“The assessment identified reductions to the availability of daylight or sunlight at some windows of surrounding residential properties. However the majority of windows and rooms in the surrounding residential properties would meet the relevant BRE guidelines, thus receiving acceptable levels of daylight and sunlight.”
The summary of the ES was produced by planning consultancy Watermans, working with GIA.
The main environmental statement section on daylight was written by GIA. In that document they said that 59 of the 60 rooms measured at Whitgift House, which was the closest building to the proposed development, would be BRE compliant.
However, Lambeth Council asked GL Hearn, another consultancy, to check. They used GIA’s own figures and tested whether they had correctly found that the impact of the proposed building met the BRE guidance. Their consultant wrote the following:
“I should point out that table 17.3 within the GIA chapter states that 94% of the windows to this property would be ‘BRE’ compliant in relation to VSC assessment and 100% of the windows compliant in terms of the sunlight assessment. From my reading of GIA’s results this is not the case.”
In fact they found:
“The analysis submitted shows that all but one of the windows tested will transgress the BRE Report guideline values for VSC, with the majority of the percentage reductions ranging between 40-59%, against a BRE Report guideline value of a reduction of no more than 0.8 times of the existing values.”
In other words, rather than being 94% compliant, all but one of the windows were seeing losses of between two and three times the levels that would normally constitute a breach of the BRE guidance.
Later the council hired the BRE to look at the figures, they found: In total there are 60 rooms with their main windows in this façade. All 60 would have a loss of skylight well in excess of the BRE guidelines.
How can this wild difference in figures be explained? The assessment of impact used the same trick as at Wood Wharf, added a test to the BRE guidance and then claimed that passing that test resulted in a pass to the BRE guidance.
In the end the 8 Albert Embankment development was turned down by a planning inspector because of the damage it would cause to daylight of neighbouring properties. But this only because some eagle-eyed local resident spotted the GIA deception and started a campaign to get the council to properly defend its residents.
Technique 2 – Move the goalposts
The Bishopsgate Goodsyard is a large area of land off Shoreditch High Street. There is currently a proposal to build a wall of skyscrapers on the site, a development which will fundamentally change the quality of the environment for a vast amount of people currently surrounding the site. GIA acted for the developer.
In this case there are over 1500 windows that will fall below the BRE guideline criteria as a result of these new buildings. With such a huge impact, one might have thought that even the developers might be shy about claiming that the impact was small. However, the non-technical summary of the environmental statement says the following:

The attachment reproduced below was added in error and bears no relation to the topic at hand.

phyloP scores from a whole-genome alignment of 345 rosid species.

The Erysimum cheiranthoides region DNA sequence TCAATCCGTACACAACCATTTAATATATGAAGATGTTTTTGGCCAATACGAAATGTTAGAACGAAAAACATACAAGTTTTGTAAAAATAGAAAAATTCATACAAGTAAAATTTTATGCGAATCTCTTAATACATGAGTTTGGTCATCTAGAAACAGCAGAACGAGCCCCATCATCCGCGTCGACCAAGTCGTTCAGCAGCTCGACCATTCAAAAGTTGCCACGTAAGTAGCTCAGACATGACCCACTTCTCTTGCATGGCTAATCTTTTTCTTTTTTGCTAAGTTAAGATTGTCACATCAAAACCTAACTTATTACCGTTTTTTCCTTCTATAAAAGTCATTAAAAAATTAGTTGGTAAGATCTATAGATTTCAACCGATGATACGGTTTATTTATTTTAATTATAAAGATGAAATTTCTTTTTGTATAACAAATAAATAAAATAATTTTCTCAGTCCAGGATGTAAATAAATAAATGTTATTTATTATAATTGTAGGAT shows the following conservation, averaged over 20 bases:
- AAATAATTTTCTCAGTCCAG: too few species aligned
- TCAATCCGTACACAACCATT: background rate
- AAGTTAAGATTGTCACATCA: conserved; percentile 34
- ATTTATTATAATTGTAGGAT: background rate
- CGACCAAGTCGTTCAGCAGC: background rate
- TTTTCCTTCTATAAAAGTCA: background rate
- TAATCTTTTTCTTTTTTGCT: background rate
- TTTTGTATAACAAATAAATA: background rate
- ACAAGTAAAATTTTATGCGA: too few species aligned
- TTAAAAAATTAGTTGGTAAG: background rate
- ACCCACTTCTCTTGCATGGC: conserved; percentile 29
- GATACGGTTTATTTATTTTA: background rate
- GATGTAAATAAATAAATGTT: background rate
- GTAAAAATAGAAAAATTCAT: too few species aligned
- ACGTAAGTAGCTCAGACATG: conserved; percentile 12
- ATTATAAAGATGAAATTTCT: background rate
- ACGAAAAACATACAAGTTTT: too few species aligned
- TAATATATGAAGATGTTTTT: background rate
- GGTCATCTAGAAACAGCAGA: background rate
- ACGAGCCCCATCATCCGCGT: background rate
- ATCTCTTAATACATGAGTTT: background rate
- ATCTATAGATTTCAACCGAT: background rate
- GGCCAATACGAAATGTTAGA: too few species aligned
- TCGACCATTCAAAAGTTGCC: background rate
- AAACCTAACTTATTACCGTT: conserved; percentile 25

“The Proposed Development has evolved throughout the design process to ensure that it has a minimal effect on the daylight, sunlight and overshadowing amenity…the detailed strategic approach to the architectural structure of the scheme has ensured that where possible BRE compliance is either achieved or that the levels of retained light are commensurate with an inner urban location.”
However, when Dr Paul Littlefair, the author of the BRE guidance was asked by a local campaign group to review GIA’s environmental statement, he wrote that the statements contained in the main environmental statement were ‘misleading’ and those in the non-technical summary of the environmental statement (which was written by planning consultancy URS) were ‘clearly untrue’. That report was submitted to the local planning authorities.
Dr Littlefair concluded about the scheme:
“In my experience, I am aware of no other proposed development that has been predicted to have such a large effect on so many dwellings”
How did the developers manage to convince themselves that the impact of this behemoth was ‘minimal’? There are two issues raised by Dr Littlefair. Firstly,the concluding paragraphs of the Environmental statement on the Goodsyard “implies that only 5 households would have a major adverse impact and a moderate to major adverse impact. In reality these two categories actually cover over 200 homes, because some of the ‘properties’ affected are large blocks of flats.”
Secondly, they simply moved the goalposts.
In order to pass the BRE criteria, a window should not see the level of daylight fall below 27% and by more than 20% of its previous VSC value. VSC is a measure of how much light hits a window.
For the Goodsyard scheme, GIA decided that because it was in an urban area, 27% was too high a benchmark, and decided to create their own benchmark of 15%. There appears to be no guidance or study which suggests 15% is a more appropriate benchmark.
They said that they arrived at the benchmark by testing the level of daylight that already existed in surrounding homes. Their argument was that their new benchmark reflected the prevailing daylight conditions in the local ‘urban environment’.
Their claim that lower daylight conditions are acceptable in ‘inner urban’ locations is frequently deployed in all of the cases I have looked at.